Advantages of Carbon for Long-Duration Space Missions


Figure 4. Teams of engineers and scientists nationwide are dedicated to pioneering the technologies required for astronauts to eventually inhabit and operate on Mars, ensuring their safe return to Earth.

Long-duration space missions, such as those aimed at Mars or beyond, pose unique and formidable challenges. These missions demand materials that can endure the relentless rigours of space for extended periods. Carbon is an ideal candidate for these applications with its exceptional durability and resilience.

Durability in Harsh Conditions

Carbon materials, such as carbon-fibre composites and carbon-carbon structures, maintain their structural integrity and thermal performance over prolonged exposure to space conditions. This is crucial as these missions often last months or even years, during which materials must withstand the stresses of launch and travel and the ongoing exposure to the space environment.

Space is an extraordinarily hostile environment characterized by intense radiation, extreme temperature fluctuations, and the vacuum of space. As spacecraft venture further from Earth, they encounter radiation from the Sun and cosmic rays that can degrade materials over time. Carbon’s natural resilience to radiation makes it a robust choice for shielding and structural components. Its ability to remain stable under varying thermal conditions ensures that spacecraft can handle the cyclical heating and cooling as they move in and out of planetary shadows or during orbital changes.

Resistance to Thermal Stress

Spacecraft experience cyclical heating and cooling as they move in and out of planetary shadows or during orbital changes. Carbon materials excel in managing these thermal stresses due to their high thermal conductivity and stability. They can quickly dissipate heat during intense exposure to sunlight and retain structural integrity in the cold vacuum of space. This ability to handle thermal fluctuations is critical for maintaining the functionality of spacecraft and protecting their components from damage. By leveraging carbon’s thermal properties, we can design spacecraft that thrive in the ever-changing conditions of space.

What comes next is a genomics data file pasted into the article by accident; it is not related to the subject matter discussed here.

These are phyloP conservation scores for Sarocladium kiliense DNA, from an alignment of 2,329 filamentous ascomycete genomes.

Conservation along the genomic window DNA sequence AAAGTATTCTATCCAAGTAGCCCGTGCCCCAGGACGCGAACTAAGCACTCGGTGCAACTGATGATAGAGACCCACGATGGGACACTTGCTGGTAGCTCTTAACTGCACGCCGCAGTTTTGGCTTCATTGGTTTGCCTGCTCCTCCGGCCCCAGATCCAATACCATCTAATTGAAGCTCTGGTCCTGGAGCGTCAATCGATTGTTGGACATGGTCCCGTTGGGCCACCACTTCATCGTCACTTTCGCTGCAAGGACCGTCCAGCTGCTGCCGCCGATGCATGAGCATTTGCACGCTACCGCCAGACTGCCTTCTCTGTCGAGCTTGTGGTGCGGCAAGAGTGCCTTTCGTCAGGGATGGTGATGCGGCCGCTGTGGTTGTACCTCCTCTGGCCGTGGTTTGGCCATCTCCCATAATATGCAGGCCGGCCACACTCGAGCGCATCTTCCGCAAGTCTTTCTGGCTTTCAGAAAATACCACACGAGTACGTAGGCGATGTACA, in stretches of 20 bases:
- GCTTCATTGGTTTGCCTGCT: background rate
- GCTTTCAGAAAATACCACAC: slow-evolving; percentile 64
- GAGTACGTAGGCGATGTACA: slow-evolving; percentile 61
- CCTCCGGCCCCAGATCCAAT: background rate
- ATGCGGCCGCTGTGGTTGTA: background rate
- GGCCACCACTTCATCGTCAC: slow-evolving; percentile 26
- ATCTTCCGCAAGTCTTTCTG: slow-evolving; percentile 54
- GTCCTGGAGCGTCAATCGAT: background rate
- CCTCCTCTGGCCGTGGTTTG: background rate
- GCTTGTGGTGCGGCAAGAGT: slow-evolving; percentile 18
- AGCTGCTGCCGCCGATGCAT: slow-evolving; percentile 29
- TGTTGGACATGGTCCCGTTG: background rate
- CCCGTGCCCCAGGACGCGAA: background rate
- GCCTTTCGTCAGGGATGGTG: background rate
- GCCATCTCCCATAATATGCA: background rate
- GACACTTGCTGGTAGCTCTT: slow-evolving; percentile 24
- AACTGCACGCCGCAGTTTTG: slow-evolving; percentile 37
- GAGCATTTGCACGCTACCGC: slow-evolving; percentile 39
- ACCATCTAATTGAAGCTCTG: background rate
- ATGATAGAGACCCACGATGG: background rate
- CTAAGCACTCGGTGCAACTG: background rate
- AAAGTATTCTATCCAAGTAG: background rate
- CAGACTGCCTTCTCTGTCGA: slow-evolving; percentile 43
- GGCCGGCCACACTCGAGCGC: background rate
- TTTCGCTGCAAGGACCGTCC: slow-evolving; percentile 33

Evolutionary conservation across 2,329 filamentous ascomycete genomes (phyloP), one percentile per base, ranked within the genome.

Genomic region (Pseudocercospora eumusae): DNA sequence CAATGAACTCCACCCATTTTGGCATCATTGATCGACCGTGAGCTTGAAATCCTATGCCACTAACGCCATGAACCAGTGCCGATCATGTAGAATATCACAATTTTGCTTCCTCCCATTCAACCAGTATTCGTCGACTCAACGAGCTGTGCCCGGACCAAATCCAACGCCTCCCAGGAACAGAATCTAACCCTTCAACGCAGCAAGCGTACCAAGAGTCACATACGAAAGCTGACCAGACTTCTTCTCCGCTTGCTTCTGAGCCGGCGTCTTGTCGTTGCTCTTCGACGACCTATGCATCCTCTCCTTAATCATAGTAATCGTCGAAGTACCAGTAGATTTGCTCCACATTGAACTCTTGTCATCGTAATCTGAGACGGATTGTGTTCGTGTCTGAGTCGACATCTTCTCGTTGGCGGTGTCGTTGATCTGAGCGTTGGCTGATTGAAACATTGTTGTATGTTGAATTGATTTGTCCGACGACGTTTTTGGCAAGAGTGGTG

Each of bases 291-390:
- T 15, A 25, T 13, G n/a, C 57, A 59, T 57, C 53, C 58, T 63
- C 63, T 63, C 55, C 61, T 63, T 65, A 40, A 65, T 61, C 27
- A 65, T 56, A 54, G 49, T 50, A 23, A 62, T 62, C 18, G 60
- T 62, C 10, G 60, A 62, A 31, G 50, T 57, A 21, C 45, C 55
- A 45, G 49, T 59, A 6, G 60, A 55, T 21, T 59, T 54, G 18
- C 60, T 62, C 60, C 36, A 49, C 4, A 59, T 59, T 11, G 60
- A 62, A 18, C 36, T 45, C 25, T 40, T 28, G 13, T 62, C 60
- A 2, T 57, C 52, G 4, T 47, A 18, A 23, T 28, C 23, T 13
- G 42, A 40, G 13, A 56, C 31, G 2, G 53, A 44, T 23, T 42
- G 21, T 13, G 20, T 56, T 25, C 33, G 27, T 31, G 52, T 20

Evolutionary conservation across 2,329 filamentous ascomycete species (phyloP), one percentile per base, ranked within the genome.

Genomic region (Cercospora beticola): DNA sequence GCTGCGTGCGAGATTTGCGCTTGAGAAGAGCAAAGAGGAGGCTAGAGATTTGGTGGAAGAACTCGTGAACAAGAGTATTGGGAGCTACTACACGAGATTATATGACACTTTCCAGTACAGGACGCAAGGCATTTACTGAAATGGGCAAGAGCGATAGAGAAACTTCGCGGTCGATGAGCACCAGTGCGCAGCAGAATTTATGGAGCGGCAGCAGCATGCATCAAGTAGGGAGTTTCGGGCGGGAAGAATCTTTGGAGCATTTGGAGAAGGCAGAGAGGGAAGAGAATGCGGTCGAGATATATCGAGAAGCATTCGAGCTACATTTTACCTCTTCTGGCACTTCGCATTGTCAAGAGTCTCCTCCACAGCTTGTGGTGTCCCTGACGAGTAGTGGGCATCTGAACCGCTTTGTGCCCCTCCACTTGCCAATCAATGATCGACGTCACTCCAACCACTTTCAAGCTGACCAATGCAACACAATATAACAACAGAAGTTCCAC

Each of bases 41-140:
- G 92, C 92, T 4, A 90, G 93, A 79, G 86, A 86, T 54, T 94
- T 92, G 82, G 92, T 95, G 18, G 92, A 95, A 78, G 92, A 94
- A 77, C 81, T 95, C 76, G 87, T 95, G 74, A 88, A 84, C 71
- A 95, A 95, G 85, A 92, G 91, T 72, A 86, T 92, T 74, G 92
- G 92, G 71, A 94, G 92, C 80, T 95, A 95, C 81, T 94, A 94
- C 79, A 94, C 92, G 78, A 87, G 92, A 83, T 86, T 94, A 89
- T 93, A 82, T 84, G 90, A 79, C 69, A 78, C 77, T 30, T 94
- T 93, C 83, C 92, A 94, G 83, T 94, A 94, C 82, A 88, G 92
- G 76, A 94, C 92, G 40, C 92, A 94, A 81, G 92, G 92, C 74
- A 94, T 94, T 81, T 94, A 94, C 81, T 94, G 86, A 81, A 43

Supporting Human Presence Beyond Earth

For missions that aim to establish a human presence on other planets, the reliability of materials becomes even more critical. Carbon’s ability to endure the stresses of space travel supports the journey and the establishment of habitats and infrastructure. Carbon-based materials can be used to construct shelters and protective barriers that safeguard astronauts from harsh environmental conditions and temperature extremes.

Lightweight and High Strength

Carbon materials’ lightweight nature is another significant advantage for space missions. Reducing the mass of spacecraft components is crucial for minimizing launch costs and improving fuel efficiency. Carbon composites provide high strength while keeping weight to a minimum, making them ideal for long-duration missions where payload weight is a critical consideration.

Innovations in Carbon Technology

As we push further into space, ongoing innovations in carbon technology are likely to play a pivotal role. Research into carbon nanotubes, carbon foams, and graphene-based materials opens up new possibilities for spacecraft design and functionality. These materials offer exceptional properties that can enhance the performance and safety of long-duration space missions, from improved thermal management to advanced structural integrity.

As space agencies and private companies continue to innovate and push the boundaries of what’s possible, carbon will undoubtedly remain at the forefront of this endeavour, enabling us to reach farther and stay longer in the harsh environment of space.

Innovations in Carbon-based Space Technology